A phenomenon map tells us what we know about a phenomenon. It is a method for creating general overviews and for carrying out reliable knowledge syntheses for decision-makers.
Phenomenon maps combine:
- Systematicity: A quality outcome is ensured by careful and systematic groundwork: a systematic literature review (what research exists on the phenomenon), a quality assessment of evidence (how reliable the results are) and an identification of research gaps (what research data are we lacking).
- Tailorability: Phenomenon maps are constructed from knowledge syntheses that examine and structure the phenomenon in different ways. They can include elements that (1) look at the phenomenon comprehensively, (2) in-depth reviews of particular aspects of the phenomenon, and (3) knowledge gap maps.
- Communicability: The phenomenon maps are produced in close interaction with experts working on the subject, from researchers to government, organisations and businesses. This ensures that the final outcome responds to real needs. The process is facilitated by professional science brokerers.
How does a phenomenon map benefit different stakeholders?
- Decision-makers: high quality, timely and easily usable knowledge on what is reliably known and what is not
- Researchers: support, tools and a facilitated channel for social impact
- Scientific community: support for meta-scientific skills and knowledge synthesis processes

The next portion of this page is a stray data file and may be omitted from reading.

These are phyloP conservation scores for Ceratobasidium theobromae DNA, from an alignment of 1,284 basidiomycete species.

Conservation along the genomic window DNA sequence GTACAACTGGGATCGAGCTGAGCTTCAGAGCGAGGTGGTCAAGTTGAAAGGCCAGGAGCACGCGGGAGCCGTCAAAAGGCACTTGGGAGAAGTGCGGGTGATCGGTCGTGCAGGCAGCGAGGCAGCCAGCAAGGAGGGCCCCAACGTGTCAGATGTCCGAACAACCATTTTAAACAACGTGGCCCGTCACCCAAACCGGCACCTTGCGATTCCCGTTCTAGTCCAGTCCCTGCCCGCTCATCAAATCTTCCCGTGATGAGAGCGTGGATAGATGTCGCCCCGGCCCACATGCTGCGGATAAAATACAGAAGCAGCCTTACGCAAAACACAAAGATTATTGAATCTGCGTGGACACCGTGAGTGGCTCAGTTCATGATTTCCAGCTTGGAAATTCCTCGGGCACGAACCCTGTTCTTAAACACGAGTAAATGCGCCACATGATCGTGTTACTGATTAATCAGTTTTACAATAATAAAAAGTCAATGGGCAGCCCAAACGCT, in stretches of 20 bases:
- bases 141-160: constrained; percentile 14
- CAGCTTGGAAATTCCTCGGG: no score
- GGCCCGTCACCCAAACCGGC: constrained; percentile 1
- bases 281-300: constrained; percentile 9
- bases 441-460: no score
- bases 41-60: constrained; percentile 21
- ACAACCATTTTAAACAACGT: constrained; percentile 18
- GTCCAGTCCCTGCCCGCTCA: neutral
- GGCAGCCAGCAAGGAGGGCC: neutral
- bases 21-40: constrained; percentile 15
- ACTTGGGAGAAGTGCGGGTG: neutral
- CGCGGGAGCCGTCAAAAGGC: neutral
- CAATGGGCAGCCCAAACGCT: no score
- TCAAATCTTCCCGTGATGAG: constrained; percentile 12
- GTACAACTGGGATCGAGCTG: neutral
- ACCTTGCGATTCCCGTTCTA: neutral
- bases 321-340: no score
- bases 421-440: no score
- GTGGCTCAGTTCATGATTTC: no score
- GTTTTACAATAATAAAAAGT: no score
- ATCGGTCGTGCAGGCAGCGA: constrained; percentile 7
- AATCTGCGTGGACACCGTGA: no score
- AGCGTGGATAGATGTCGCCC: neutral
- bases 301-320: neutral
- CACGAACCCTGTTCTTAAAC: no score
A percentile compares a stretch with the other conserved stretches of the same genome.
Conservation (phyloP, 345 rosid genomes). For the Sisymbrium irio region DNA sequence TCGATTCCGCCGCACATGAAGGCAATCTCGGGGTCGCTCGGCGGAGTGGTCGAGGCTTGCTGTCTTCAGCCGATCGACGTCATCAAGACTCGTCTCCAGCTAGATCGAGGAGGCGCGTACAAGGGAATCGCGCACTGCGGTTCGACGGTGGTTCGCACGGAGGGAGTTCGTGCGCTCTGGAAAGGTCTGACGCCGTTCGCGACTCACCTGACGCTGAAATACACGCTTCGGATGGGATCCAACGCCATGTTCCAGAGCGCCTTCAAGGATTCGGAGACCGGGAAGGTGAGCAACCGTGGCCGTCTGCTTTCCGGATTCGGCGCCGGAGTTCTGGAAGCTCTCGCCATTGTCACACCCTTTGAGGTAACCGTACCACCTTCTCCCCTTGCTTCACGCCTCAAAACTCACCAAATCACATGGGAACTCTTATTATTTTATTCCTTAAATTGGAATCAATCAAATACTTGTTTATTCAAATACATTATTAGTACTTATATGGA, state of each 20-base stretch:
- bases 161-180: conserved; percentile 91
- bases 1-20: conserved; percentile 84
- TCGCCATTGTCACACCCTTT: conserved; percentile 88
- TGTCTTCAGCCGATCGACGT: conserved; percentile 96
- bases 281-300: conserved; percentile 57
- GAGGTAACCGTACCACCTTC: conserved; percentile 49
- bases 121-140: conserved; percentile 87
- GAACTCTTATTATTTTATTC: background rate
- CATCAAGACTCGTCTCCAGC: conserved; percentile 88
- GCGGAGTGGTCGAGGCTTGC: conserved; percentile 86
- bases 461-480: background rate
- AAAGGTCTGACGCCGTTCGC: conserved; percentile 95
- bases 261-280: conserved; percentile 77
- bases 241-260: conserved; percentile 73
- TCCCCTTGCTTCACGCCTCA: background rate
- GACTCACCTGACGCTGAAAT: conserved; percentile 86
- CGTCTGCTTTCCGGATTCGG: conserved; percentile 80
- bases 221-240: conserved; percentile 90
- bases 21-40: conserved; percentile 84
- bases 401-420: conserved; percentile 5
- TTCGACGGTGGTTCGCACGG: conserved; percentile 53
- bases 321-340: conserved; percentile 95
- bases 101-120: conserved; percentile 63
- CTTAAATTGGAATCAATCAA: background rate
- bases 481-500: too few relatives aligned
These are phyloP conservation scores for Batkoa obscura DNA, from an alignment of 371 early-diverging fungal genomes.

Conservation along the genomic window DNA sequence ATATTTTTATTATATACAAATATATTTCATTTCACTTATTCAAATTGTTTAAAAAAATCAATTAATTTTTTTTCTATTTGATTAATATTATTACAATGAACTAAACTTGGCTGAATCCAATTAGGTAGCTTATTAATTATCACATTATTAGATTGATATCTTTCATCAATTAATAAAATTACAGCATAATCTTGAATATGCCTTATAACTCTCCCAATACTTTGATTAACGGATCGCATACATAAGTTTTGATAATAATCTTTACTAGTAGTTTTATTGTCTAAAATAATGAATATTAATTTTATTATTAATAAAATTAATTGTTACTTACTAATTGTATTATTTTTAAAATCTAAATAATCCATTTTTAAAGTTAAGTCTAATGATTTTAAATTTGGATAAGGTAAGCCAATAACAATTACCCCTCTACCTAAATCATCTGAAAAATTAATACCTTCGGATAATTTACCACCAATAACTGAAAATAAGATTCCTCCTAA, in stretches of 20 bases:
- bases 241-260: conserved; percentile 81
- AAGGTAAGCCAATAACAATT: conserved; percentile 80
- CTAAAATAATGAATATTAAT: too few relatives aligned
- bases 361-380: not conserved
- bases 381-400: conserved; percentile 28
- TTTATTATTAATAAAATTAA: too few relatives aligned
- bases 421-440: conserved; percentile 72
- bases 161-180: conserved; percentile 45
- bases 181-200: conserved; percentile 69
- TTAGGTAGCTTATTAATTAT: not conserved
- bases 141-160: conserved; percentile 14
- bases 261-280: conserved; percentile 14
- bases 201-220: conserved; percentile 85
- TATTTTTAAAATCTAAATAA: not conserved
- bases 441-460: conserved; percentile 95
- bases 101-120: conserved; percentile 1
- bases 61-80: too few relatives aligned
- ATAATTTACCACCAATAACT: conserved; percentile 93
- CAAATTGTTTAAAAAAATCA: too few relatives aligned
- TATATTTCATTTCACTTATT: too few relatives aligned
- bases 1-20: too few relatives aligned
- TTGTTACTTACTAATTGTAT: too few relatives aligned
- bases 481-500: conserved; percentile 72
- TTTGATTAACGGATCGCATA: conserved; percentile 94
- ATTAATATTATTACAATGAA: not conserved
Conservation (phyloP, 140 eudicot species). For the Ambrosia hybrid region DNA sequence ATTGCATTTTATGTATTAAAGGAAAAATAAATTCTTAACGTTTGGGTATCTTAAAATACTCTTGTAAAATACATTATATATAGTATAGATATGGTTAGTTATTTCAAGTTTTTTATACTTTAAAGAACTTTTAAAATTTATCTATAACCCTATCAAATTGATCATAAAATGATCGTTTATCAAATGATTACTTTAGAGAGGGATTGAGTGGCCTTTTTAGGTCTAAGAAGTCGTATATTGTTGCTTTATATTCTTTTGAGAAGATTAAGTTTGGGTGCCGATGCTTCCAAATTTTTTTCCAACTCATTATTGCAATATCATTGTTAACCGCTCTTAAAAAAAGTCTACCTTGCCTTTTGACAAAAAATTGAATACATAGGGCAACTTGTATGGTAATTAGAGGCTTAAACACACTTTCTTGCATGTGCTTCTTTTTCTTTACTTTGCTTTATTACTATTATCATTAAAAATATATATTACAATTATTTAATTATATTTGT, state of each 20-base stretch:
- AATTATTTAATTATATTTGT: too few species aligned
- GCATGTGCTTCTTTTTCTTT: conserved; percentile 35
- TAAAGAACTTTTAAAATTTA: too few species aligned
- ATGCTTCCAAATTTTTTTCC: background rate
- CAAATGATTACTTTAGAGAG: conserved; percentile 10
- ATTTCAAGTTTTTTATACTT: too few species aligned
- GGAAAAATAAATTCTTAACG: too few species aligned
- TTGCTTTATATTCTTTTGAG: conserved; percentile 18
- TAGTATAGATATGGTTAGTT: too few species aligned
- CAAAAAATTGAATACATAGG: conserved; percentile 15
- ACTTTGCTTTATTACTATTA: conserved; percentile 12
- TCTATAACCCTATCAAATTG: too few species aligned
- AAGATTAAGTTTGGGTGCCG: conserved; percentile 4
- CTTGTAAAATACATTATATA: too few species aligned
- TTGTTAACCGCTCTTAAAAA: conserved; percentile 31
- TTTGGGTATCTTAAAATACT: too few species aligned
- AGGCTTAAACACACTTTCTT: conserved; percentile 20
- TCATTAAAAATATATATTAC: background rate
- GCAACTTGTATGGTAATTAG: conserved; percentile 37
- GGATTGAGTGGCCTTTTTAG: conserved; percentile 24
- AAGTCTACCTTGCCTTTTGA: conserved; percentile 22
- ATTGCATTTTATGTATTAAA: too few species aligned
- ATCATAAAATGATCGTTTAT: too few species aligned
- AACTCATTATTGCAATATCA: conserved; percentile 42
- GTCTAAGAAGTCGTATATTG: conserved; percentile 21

- Research organisations: knowledge on research needs and gaps; support to increase the impact of research
- Funders: information on research and knowledge gaps; increased impact of funded research
- Businesses: high quality, topical and easily utilisable knowledge
How is a phenomenon map created?
There are four main steps in the process of producing a phenomenon map:
- Phenomenon roundtables: We bring together key experts from the research community, the government, the third and fourth sectors as well as the business world. Facilitated workshops will identify matches between existing needs and available knowledge.
- Knowledge mapping: A carefully designed and implemented mapping of research provides the basis for synthesis work. Studies are subjected to an assessment and only the most reliable are included. The knowledge gap map makes visible the type of research that has been done on the phenomenon as well as the thematic gaps.
- Tailored synthesis: Producing concise overviews of varying levels of systematicity to meet the more specific information needs identified at the desktop stage. The results will be formulated in a format that is easy to communicate and receive.
- Impact work: Dissemination phase is carried out in close collaboration with key stakeholders leveraging their impact networks. The content is collated and communicated in various different formats, and stakeholder workshops are organised for the purposes of interpreting the results and identifying policy pathways.
Completed phenomenon maps
- The impacts of digital media on children, young people and senior citizens, published in Finnish and in English.
- Itla Children’s Foundation applied the phenomenon map in their research report related to differences in school performance and educational pathways and connection to family background. (Read the publication in Finnish.)
Four year Phenomenon map project started in 2022. It is funded by the Foundation of Jane and Aatos Erkko and all the Finnish Science Academies will contribute in it.
If you are interested in the topic, please contact Jaakko Kuosmanen (email@example.com, +358 400 601 716), Nanna Särkkä (firstname.lastname@example.org, +358 50 520 8366) or Iiris Koivulehto (email@example.com, +358 50 311 9683).